Sunday, January 25, 2004

The Young Woman and a Raincoat

I was planning a rant about the sit-ins today. It has been thirteen days and I figured it might be as a good a time as any. But then, on my way home there was a majestic sight to behold: a young lady, with a child and oodles of groceries in tow, looking in passing at a raincoat. Neither the women nor the raincoat, would strike you initially as out of the ordinary or odd. What caught my attention, though, was the astonishing nature of her gaze. There was a dreamy, longing quality about the way she just glanced at that raincoat—with an indescribable awe and an enchanted smile—the sort that melts your heart away. It was as if for one fleeting moment she lived out a lifetime of sublimated desires.

To understand why I react with amazement, you should visit this place for a week. There is something surreal about life in Tehran. Think fever to get a small opening into our universe. Try to recall how fever amplifies, rather negatively, all of one’s sensory perception--disconcerting blurred vision, maddening sound of one’s own rapid heartbeat, flustering colors and contours, and a miasmic atmosphere. Add to these a sense of nausea and a feel of suffocation that come from breathing the horrendously polluted air. Then you get a sense for life in Tehran.

The impulses and trends dominant in our society are not different from those in the lives of others you might encounter in cities your travel to. But there is a certain grotesqueness about life here. There is intensity about the way these impulses animate people into action and the way we come to perceive other people’s conducts. A lot of women, for example, might dress modestly elsewhere, but in Iran, we have an ocean of blackness—waves and waves of chador clad women in movement. Conversely, multitude of women might choose to liven up a bit with a touch of makeup. But not here. We have a throng with exaggerated foundations and colorful shadows—the kind adorning an old harlot planning seduction of a horde of drunken sailors on a desolate island.

Men in other places might put a bit of gel in their hair. But here, the hair simply gushes goop. You either have people who don’t play music in their cars, or play it very loudly as they pass you by. People are nasty, rude and brutish or feel the need to prostrate submissively before others. And so it goes on and on. A subset of our much vaunted “burnt generation” has got to have its mobile phones at a million Toomans a piece, no matter that they are unemployed and their parents at the end of their ropes. And then there are chat-rooms with obscenity galore, and jewelry-- gold, rubies and diamonds, and clothing, and furniture, rugs, drugs, alcohol and food-- lots and lots of food.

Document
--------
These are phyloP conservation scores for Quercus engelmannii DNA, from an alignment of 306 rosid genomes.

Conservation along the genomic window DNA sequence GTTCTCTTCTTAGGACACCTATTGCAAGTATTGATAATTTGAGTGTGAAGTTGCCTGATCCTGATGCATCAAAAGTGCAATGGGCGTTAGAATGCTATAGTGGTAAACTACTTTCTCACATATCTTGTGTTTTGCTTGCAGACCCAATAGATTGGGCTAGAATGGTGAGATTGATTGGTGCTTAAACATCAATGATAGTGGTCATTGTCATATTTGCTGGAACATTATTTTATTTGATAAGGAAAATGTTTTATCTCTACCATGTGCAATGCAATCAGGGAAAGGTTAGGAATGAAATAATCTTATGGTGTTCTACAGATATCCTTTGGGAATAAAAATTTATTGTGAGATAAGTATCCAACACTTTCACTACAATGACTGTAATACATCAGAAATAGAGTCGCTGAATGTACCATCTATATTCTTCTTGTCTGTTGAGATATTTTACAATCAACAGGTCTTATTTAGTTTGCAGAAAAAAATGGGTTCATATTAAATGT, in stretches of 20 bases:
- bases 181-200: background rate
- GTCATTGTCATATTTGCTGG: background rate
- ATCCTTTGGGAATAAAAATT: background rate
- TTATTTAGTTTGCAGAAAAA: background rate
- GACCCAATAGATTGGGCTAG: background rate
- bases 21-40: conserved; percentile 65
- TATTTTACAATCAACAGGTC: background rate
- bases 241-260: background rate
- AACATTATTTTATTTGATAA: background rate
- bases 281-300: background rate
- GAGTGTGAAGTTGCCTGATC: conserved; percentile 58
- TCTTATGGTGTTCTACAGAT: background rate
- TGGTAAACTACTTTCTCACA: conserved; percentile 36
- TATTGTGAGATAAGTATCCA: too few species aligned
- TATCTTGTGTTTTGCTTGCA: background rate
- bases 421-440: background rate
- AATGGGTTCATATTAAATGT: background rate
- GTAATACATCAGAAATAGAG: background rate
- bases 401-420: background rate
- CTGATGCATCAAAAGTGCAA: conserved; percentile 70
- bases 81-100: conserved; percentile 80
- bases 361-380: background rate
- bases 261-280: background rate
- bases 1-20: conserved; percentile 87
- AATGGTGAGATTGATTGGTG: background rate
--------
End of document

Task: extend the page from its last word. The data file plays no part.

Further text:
Again, no different from other places, mind you, but our expressions betray our unique frenzy. You never know why we so immediately want everything we see. Most kids cry for them, majority of men deceive and lie for them, and some women marry or prostitute for them. What is so urgent, I always wonder, about having the latest colorful manteaux, a cell phone or a shoe that would justify loss of our dignity, and the inevitable threat to our long term family stability, or to our sanity?!

And our glances-- they are the lascivious sort, or the dispassionate, aloof sort, the kind that would help communicate a sense of false disinterest just so we can haggle successfully over the price. The paradox, of course, is that most of us have no real immediate, unmediated relation with the objects of our passions. We quickly get bored with them, for we really wanted them in the first place since they were either the latest fad, or that, our neighbors or friends hadn’t yet managed to acquire them. And so here we are, the unique one beating the rest of the herd.

And so, this woman with her dreamy eyes stood out to me because her gaze revealed a unique undisguised affection-- she genuinely adored that raincoat and simply wanted it, for its own sake. She seemed resigned to the fact that having this raincoat was just not a priority in her life and so she embodied restraint and discipline-- she courageously just marched past without so much as a pause—something most of us can’t fathom. To me she epitomized all that is decent about this nation, and the enigma of its future.

Here is my funny feeling of the day: there are those here who carry such burden as no one should have to bear in a civilized society. They do so quietly, invisibly, stoically, with dignity and self-restraint. And then there is the loud, boisterous crowd, with a sense of entitlement, and a long list of the multiple ways they are being victimized daily. The latter group is living it up, mired in its delusion of grandeur, in its sense of superiority, with false hopes, obscene avarice, and silly expectations. Most are timid though, and paralyzed due to a lack of appetite for real risk and hard work.

I would watch out though for the pivotal moment this young woman decides she has had enough of merely dreaming about that raincoat and all it symbolizes. The fire of her desires will burn this rotten scaffolding to the ground long before the rest of us could settle on what to do.

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